Here are a few links to key information about the science of reading. This page is in no way comprehensive (the field is huge) but I hope it is an accessible start:

Literacy statistics

How literate are Australians? Recent large-scale international studies suggest that far too many Australians are struggling with reading and spelling. Click here for more information and links to these studies.

National Inquiries

National inquiries into the teaching of reading have been held in Australia, the UK and the USA.

All the reports are online so you can read them yourself – click here for the links and what I regard as a few key excerpts.

Dyslexia reports

Dyslexia is part of Specific Learning Disability in the latest edition of the diagnostic manual used by medical and allied professions (DSM-5). In Australia and the UK there have been recent reports describing about the difficulties and needs of people with decoding problems. Click here for more information and the relevant links.

Literature reviews

A useful literature review on literacy-teaching in Australia was published by ACER in 2002, called Closing the gap between research and practice – foundations for the acquisition of literacy.

Scottish Studies – Clackmannanshire and West Dunbartonshire

Two key, long-term studies into literacy-teaching methodology in Scotland have been published in recent years and are worth highlighting – one conducted in Clackmannanshire and one in West Dunbartonshire. Click here for a brief overview and links to their reports.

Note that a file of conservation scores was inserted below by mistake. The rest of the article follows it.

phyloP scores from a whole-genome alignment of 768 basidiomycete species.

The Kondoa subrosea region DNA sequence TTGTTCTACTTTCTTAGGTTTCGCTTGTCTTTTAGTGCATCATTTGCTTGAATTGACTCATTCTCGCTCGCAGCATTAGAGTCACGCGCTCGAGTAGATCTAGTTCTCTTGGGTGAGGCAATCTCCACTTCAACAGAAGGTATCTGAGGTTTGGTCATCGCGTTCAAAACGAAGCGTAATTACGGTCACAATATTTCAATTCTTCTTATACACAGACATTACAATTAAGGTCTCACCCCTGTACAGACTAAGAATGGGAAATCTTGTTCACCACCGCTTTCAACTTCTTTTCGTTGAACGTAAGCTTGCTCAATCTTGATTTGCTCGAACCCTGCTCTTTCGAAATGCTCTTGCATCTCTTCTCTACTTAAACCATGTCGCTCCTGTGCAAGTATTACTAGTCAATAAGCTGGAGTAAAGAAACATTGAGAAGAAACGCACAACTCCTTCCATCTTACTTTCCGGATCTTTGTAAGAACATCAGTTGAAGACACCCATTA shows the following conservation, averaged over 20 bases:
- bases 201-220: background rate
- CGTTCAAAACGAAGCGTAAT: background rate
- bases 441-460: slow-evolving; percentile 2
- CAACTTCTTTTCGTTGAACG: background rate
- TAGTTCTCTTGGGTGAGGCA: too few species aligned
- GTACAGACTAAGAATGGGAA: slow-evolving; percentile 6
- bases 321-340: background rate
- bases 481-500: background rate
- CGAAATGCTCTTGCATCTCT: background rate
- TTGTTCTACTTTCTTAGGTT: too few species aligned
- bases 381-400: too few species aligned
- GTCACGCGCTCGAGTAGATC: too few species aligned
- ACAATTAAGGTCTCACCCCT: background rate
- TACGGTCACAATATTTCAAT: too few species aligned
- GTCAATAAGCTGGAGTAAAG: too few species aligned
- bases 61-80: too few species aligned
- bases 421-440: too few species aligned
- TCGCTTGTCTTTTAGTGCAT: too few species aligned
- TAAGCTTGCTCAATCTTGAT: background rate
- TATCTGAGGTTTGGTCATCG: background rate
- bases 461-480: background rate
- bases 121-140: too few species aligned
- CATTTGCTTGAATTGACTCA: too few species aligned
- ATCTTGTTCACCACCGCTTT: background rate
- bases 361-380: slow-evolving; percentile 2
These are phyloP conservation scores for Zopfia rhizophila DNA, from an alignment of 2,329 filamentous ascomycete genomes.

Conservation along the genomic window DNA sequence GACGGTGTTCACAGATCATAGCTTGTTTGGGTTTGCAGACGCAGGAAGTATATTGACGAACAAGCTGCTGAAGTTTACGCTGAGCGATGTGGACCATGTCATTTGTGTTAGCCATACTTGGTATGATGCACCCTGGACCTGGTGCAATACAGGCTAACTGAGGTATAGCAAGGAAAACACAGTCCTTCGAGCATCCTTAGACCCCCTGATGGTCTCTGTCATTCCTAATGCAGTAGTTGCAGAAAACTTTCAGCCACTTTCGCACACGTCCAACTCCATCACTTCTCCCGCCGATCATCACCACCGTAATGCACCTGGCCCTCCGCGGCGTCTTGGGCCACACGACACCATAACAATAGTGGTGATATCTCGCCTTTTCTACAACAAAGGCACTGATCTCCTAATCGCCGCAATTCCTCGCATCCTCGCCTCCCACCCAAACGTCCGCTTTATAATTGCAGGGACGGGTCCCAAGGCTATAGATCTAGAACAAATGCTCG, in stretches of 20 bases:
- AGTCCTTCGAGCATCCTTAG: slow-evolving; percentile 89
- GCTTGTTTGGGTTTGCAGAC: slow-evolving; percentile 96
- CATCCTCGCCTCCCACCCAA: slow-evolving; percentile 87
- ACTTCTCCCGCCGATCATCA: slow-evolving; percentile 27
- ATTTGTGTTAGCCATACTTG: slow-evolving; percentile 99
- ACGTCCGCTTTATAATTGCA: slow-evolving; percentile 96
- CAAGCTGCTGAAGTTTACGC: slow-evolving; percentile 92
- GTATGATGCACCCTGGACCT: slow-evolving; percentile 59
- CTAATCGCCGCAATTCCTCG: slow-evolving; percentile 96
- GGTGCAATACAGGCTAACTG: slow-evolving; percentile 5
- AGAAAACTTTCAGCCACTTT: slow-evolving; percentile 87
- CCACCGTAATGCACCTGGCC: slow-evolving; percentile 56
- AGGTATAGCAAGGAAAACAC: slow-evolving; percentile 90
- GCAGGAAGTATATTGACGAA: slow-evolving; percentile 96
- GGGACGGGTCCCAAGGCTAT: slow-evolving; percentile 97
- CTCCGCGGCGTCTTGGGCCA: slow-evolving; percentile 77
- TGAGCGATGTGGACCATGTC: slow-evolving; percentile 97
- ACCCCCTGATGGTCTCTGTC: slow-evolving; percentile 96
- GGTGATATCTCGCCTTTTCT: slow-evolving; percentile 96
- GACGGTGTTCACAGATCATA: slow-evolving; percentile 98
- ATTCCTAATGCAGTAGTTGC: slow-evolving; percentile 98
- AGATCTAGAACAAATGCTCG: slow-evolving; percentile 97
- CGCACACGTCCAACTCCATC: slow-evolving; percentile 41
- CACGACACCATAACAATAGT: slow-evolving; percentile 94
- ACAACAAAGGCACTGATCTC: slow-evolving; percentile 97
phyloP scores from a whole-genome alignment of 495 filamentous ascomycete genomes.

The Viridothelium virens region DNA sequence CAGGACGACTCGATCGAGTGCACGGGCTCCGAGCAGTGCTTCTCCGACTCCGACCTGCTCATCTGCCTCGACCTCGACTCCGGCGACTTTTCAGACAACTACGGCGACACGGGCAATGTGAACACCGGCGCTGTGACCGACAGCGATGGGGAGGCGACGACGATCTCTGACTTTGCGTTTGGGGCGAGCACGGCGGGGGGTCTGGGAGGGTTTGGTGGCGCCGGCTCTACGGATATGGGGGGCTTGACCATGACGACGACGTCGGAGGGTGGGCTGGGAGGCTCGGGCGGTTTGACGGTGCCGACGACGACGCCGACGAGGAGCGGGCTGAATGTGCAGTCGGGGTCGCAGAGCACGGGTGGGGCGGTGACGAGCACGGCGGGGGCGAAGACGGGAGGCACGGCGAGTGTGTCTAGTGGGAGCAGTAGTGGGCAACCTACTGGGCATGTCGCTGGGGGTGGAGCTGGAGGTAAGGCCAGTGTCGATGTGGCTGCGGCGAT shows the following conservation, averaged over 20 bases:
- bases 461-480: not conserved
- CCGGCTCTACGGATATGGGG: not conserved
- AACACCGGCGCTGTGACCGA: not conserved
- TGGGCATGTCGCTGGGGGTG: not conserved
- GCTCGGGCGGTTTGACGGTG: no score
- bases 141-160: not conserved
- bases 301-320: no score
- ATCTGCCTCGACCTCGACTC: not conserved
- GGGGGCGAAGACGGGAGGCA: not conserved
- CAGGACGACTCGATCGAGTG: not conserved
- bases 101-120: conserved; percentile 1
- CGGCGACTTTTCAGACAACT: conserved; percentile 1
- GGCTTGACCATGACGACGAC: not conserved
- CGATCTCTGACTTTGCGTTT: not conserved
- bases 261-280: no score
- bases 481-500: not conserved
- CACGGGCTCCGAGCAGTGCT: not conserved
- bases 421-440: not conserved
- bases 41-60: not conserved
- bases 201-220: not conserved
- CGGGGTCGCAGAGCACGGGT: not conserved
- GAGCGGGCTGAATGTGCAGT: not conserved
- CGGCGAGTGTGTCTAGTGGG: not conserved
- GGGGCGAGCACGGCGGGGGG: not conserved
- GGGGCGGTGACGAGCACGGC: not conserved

Exercise caution

It’s often hard to know whether or not an approach is backed up by good evidence. Click here for more information to help you figure out what is likely to be effective, and what isn’t.


5 thoughts on “Research

  1. Helen Johnson

    Hi Alison,

    I enjoyed your talk at the LDA presentation of Maryanne Wolf. I remember you showed a review of research, from memory, about Levelled Literacy Intervention showing that it does not make much of an impact. Could you please send me this link?
    I am an LDA consultant member who is doing Year One intervention in a school that has purchased all the F&P kits (against my recommendation). I have said it does not have good results and the head of English would like to see where I’ve got that idea from because she has only heard positive things!!

    Kind regards,

    1. alison Post author

      Hi Helen, I put the links to the things I was talking about at the Wolf seminar in this blog post:

      The F&P publicity all says that it’s research/evidence-based, but if you look at THEIR OWN RESEARCH (published on their website but not in a peer-reviewed journal, so whether we really call it research anyway is arguable), it found that improvements that could be attributed to the program were not statistically significant, see But they bury this in a lot of verbiage explaining this away, and a lot of glossy marketing, because they know teachers are not taught how to critically evaluate research.

      All the best, Alison C

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